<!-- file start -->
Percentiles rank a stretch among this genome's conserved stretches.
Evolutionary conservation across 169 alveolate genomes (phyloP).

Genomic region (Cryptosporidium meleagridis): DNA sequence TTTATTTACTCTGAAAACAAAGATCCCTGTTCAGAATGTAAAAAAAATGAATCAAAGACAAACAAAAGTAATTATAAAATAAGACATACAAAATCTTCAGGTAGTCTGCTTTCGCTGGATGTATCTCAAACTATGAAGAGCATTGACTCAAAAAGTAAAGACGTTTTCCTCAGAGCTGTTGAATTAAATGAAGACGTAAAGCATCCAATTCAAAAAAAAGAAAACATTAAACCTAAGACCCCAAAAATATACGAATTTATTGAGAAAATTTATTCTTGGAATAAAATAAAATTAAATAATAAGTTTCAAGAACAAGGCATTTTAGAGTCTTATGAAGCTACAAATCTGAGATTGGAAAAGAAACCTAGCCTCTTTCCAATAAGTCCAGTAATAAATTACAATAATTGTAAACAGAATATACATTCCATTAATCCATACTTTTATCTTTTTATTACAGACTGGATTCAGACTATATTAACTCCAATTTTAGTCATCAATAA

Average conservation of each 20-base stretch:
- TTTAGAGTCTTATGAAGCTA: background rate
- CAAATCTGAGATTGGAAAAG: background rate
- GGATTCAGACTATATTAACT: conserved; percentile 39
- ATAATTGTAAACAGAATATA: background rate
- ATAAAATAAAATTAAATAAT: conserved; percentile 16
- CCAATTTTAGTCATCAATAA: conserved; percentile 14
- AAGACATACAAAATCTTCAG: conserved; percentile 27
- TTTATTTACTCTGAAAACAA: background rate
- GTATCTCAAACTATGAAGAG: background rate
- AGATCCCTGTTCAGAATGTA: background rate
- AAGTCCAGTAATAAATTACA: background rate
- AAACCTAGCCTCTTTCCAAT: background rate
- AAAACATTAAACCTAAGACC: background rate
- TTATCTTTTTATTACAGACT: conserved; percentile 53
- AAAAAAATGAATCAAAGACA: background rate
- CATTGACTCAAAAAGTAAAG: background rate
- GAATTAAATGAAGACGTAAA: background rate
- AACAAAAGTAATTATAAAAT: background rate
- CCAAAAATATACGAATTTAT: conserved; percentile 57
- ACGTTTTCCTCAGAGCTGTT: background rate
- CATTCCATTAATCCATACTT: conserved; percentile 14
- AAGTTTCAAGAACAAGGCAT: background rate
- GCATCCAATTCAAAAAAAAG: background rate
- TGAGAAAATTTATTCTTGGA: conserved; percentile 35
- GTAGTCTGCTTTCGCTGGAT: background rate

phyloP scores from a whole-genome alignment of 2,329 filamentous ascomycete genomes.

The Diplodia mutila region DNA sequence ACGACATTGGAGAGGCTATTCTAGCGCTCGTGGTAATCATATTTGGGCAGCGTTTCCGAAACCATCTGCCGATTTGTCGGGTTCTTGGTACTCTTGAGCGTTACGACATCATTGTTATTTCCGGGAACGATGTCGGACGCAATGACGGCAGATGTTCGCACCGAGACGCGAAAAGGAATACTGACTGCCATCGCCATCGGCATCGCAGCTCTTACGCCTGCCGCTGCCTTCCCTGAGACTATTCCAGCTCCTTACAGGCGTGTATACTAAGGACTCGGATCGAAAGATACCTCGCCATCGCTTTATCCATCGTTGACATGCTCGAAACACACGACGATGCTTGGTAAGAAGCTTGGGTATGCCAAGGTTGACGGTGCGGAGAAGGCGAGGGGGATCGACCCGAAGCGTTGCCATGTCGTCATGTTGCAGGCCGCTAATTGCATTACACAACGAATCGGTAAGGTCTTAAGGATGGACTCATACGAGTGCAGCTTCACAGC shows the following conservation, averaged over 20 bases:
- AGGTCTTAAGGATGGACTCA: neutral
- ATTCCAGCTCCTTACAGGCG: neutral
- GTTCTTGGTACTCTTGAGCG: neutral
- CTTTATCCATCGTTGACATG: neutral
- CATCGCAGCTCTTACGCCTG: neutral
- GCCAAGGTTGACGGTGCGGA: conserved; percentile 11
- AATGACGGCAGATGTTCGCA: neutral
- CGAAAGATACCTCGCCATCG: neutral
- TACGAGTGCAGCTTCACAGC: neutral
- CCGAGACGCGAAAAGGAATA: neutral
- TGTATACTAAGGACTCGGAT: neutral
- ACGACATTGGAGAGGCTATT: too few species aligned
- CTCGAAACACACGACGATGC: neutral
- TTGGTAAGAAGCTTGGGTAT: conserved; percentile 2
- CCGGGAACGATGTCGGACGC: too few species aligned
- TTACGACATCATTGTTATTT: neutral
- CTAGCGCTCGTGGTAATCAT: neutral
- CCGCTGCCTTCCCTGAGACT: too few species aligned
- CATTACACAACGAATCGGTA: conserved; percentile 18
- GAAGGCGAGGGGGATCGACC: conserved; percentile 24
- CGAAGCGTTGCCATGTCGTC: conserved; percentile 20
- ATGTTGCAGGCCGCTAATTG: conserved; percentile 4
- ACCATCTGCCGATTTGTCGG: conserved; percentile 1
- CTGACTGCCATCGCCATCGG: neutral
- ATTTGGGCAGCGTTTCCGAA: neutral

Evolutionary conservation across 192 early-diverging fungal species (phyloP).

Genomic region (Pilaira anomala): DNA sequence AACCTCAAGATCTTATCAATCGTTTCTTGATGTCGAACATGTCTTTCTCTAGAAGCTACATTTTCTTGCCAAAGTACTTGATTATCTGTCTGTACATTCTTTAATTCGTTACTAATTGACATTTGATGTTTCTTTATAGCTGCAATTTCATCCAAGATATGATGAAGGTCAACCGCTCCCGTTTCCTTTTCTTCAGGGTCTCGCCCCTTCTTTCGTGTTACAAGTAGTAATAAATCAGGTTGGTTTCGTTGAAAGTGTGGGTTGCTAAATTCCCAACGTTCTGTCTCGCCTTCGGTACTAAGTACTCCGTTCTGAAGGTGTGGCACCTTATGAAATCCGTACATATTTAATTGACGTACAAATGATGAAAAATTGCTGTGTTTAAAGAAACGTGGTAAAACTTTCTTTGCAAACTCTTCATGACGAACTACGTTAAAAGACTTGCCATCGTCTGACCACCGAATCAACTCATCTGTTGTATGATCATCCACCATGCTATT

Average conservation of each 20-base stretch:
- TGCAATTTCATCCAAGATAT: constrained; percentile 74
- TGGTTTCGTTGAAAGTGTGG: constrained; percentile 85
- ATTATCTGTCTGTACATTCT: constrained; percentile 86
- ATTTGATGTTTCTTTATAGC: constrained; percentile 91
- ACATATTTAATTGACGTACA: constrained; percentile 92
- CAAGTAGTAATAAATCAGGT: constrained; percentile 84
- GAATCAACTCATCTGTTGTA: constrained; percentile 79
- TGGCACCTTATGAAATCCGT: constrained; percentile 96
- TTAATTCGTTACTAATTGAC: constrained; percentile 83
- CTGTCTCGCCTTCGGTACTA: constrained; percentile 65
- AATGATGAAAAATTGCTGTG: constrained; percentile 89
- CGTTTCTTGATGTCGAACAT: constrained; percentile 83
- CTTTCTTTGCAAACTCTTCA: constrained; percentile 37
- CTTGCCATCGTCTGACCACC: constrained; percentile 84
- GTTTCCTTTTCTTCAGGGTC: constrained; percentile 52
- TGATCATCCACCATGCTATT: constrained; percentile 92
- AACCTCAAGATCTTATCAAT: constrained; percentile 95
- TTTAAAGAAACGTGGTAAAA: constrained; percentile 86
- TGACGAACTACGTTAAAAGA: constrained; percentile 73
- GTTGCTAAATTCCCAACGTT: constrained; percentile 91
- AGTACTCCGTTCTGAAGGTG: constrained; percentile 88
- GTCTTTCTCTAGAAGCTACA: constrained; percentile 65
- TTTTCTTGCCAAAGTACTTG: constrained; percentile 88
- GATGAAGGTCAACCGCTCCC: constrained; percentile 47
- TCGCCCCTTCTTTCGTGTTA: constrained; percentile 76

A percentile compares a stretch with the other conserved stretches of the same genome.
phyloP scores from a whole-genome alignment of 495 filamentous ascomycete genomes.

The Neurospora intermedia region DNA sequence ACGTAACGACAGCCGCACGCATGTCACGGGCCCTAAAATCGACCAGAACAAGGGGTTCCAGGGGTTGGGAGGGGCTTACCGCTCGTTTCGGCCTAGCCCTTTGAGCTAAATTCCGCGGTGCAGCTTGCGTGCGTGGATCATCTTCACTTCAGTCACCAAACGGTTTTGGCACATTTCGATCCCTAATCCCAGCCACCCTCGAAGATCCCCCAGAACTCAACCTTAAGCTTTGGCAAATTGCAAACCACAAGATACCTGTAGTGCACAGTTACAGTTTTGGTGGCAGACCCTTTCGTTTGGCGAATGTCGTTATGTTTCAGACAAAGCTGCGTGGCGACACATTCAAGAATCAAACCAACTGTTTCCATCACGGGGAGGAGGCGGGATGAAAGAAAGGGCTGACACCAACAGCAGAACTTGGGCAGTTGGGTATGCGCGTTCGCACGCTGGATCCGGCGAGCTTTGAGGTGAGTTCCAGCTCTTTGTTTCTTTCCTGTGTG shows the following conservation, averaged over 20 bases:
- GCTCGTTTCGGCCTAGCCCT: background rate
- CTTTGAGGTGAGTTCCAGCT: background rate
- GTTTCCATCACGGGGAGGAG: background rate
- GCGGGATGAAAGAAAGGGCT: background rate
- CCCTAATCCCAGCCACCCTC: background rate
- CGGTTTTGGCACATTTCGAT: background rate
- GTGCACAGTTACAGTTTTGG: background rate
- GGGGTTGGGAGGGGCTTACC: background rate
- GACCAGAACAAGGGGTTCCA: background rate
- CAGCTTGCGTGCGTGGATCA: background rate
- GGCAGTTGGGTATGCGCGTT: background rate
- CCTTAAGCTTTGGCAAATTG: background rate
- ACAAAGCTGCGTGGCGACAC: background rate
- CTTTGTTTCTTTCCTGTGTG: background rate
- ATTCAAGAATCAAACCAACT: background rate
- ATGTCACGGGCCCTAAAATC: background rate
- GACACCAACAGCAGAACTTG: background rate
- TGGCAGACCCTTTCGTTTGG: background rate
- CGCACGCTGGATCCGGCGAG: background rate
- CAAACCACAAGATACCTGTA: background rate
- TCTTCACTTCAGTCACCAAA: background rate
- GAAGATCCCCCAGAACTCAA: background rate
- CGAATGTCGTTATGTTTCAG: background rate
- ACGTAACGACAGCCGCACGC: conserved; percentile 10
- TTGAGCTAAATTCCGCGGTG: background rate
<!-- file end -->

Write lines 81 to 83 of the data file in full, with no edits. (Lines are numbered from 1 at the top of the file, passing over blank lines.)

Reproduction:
- GTCTTTCTCTAGAAGCTACA: constrained; percentile 65
- TTTTCTTGCCAAAGTACTTG: constrained; percentile 88
- GATGAAGGTCAACCGCTCCC: constrained; percentile 47